Failure in a maintenance program might just come down to a tube of grease -- or lack of it, said Mimi Falkman, CHS lubricants expert. "A bearing may be small, but it can cause big problems if it fails prematurely," she said. "A single failed bearing can bring an entire operation to a standstill. And during a busy time of year like planting or harvest, that can add up to thousands of dollars lost to downtime."
The gymnastics required to grease equipment makes this work one of the least-all-time-favorite maintenance tasks on the farm. But in a well-executed maintenance program, greasing equipment protects and extends the life of machinery, Falkman said.
The function of grease, according to the publication Machinery Lubrication, "Is to remain in contact with and lubricate moving surfaces without leaking out under the force of gravity, centrifugal action or being squeezed out under pressure."
Want to avoid downtime? It is important, then, to apply grease to all pins, bushings, and bearings, and to vertical joints. Grease lubricates joints and resists the intrusion of water and dirt into places where they otherwise cause damage, Falkman said. Inside equipment where temperatures rise and fall, or where grease is put under heavy pressure, a product that won't degrade or oxidize is critical.
Choice is also critical. Grease is a much better product than it once was 15 or 20 years ago. It is also sophisticated and specific. Mixing incompatible greases can cause damage as bad as not greasing the joints, bearings, pins and bushings of an implement.
Price and color have nothing to do with grease compatibility. One tube of red grease may not be compatible with the tube of red grease next to it. If you put two greases together that were not meant to be put together, you can have issues that you were not expecting.
Mixing incompatible products may cause thickener components to react with one another, leading to the loss, or the release, of the base oil. The base oil is the largest component of grease and it performs the actual lubrication.
This might be a good place to explain the three components of grease: base oil, thickener and additives.
-- Base Oil: Mineral-oil-based greases perform well in most industrial applications. In temperature extremes, a synthetic-based oil is better.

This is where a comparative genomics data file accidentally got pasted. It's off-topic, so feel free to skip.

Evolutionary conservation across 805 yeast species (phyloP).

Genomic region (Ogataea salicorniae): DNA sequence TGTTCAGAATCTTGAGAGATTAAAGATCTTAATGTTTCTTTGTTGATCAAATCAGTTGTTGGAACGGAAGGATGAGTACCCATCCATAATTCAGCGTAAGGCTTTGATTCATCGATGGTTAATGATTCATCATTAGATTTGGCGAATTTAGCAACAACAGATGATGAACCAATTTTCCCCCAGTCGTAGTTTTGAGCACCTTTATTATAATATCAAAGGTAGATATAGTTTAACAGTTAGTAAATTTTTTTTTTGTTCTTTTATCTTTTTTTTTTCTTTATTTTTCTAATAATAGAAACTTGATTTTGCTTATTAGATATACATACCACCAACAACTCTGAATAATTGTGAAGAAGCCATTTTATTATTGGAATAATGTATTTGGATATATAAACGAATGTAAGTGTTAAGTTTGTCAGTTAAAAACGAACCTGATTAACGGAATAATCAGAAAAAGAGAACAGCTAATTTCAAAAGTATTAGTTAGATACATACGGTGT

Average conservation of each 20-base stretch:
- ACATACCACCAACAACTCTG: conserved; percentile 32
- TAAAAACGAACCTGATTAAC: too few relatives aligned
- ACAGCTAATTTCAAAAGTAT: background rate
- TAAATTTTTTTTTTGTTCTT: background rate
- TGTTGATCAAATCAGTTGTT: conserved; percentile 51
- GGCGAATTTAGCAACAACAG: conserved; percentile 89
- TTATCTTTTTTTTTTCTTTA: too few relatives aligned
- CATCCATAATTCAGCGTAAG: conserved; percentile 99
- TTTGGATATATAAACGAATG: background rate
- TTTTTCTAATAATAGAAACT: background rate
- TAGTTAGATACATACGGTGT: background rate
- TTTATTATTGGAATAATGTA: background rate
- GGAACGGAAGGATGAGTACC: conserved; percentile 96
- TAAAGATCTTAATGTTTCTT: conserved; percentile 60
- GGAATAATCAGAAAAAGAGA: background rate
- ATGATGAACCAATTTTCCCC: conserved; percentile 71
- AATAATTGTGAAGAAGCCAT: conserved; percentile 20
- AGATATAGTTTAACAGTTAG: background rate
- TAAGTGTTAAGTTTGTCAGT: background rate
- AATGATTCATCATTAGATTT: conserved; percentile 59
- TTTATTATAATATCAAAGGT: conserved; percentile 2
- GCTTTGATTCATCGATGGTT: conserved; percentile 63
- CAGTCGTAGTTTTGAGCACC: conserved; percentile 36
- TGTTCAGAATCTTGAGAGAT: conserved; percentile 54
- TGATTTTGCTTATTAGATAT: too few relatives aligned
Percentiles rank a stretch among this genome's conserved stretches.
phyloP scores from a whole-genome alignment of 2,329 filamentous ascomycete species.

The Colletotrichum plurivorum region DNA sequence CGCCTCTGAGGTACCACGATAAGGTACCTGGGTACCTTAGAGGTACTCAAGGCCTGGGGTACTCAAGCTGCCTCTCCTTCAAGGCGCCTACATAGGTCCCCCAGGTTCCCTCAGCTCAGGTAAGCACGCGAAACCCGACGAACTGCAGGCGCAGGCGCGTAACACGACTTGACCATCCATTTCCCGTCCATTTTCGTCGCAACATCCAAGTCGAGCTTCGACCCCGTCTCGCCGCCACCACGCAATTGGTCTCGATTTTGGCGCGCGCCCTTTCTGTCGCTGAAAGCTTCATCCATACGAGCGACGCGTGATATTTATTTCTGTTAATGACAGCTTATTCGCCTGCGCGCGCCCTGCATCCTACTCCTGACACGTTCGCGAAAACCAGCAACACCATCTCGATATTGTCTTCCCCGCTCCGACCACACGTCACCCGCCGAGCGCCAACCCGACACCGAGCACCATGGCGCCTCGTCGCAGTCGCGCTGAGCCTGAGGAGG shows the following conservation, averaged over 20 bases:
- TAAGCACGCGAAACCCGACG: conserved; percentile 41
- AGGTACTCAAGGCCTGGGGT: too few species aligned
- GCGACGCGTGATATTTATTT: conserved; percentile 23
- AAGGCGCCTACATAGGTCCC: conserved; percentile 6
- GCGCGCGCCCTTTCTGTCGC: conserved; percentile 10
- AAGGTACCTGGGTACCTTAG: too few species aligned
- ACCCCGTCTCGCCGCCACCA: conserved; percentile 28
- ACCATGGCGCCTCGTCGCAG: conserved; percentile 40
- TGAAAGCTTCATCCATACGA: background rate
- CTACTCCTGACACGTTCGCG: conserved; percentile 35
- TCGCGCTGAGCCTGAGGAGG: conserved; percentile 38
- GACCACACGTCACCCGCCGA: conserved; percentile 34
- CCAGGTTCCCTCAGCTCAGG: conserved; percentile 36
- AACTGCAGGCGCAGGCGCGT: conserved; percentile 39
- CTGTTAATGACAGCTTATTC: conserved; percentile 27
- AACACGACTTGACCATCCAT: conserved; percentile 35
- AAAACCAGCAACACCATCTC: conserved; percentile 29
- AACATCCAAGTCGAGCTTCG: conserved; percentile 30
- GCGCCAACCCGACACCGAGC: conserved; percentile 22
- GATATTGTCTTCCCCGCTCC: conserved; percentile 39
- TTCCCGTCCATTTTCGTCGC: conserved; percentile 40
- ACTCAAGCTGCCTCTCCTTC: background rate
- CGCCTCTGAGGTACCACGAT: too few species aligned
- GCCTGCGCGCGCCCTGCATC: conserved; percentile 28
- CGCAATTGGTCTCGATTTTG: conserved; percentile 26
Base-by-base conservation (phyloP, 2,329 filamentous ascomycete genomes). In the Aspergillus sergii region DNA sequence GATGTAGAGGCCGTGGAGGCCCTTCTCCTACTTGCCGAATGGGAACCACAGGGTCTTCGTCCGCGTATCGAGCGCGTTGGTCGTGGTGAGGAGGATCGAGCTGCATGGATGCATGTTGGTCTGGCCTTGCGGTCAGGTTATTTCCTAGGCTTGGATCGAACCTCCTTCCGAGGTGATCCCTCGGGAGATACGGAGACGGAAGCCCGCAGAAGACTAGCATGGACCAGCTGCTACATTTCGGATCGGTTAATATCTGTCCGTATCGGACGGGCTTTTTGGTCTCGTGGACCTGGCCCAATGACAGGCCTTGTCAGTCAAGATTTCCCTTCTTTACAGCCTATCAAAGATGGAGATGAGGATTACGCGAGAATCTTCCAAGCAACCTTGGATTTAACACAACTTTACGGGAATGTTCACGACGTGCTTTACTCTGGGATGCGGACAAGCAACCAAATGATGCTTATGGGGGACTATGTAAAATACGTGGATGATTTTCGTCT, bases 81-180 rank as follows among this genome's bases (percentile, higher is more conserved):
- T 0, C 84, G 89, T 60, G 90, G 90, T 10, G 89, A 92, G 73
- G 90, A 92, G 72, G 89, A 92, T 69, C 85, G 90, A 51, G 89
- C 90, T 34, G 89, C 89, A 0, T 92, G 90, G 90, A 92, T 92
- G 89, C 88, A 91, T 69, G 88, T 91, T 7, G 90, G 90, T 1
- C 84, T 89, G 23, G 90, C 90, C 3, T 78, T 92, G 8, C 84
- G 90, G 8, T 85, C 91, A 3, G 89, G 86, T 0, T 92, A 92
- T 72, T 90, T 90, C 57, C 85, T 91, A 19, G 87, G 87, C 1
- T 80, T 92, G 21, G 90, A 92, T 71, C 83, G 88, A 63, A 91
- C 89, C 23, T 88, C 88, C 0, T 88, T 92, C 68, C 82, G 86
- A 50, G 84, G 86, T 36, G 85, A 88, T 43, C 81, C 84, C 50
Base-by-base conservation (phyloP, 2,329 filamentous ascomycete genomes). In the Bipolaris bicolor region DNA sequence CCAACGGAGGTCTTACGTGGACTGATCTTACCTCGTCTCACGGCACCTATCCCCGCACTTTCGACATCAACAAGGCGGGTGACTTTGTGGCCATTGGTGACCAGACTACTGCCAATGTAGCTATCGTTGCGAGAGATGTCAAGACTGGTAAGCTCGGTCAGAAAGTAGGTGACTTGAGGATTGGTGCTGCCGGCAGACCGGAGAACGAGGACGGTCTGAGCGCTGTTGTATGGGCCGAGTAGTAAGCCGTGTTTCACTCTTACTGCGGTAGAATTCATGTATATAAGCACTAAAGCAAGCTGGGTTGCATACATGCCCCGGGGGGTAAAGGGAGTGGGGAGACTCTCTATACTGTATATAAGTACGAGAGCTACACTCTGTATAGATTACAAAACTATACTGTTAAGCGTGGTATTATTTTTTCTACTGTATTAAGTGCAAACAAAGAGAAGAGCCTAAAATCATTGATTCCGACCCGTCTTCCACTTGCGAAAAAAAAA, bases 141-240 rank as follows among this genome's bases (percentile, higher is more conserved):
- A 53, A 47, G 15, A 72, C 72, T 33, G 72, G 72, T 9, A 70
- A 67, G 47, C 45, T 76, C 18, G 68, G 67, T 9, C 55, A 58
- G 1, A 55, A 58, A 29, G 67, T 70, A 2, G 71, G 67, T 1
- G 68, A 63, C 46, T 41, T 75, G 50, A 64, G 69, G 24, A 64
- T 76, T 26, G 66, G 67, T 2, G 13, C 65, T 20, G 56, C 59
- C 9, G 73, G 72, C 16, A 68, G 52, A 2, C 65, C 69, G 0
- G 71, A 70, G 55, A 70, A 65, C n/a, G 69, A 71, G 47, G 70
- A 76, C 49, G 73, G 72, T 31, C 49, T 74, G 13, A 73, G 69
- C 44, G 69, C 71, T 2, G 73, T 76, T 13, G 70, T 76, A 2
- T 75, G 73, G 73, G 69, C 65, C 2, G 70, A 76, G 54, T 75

-- Thickener: The thickener is often referred to as a sponge that holds the lubricant (base oil plus additives). The primary type of thickener used in current grease is metallic soap. Soaps include lithium, aluminum, clay, polyurea, sodium and calcium. Nonsoap thickeners are gaining popularity in special applications such as high-temperature environments. According to Machinery Lubrication, bentonite and silica aerogel are two examples of thickeners that do not melt at high temperatures.
-- Additives: Additives improve desirable properties of grease, suppress undesirable properties, and impart new properties. The most common additives are oxidation and rust inhibitors, extreme pressure, antiwear, and friction-reducing agents.
Proper care must be taken to ensure compatibility when changing products, from one grease product to another. That exchange may even require you to clean out all the old grease. Any reputable supplier will have at hand a grease compatibility chart.
Here's an example of two CHS (Cenex) products.
-- Cenex's ML 365 (Multi-purpose All Season Grease) works well under extreme pressure. Cenex says it has excellent cold weather performance, resists water washout, provides protection from rust and corrosion and reduces the risk of oil separation during long periods of storage.
It is useful in high-temperature applications, moist environments, heavy shock load conditions, for chassis lubrication and wheel bearings.
ML 365 contains a lithium thickener.
-- Cenex's Poly-Xtreme is a high-temperature polyurea grease.
Poly-Xtreme has advantages over conventional soap-thickened greases such as longer life, high-temperature and wet applications. This grease has the ability to migrate where lubrication is required, Cenex says.
It has similar applications at ML 365 -- general machine lubrication, high-temperature applications, wet environments, shock and heavy load conditions, chassis and wheel bearing lubrication.
But the two greases are incompatible. Lithium and polyurea greases cannot be mixed.
They can cause each one to lose their oil and dry out. The products lose the ability to lubricate. In other instances, the interaction between incompatible greases creates a rock-salt-like material. It's highly abrasive.
Incompatible greases essentially attack one another. When you hear that grinding sound coming out of a piece of equipment because you've used the incorrect grease, you're going to have to clean out everything. If you don't, the result can be catastrophic.
Here are a few grease tips:
-- When purchasing additional grease, take a photo of the grease product you have been using to the retail outlet for proper identification.
-- Ensure the products are compatible. Look for a grease compatibility chart.
-- Most outlets have an in-house expert in lubrication. Ask for assistance when in doubt.
Find the Cenex Lubricants Recommendation Tool at: http://chs-cenex.ewp.earlweb.net/…
Dan Miller can be reached at firstname.lastname@example.org
Follow him on Twitter @DMillerPF
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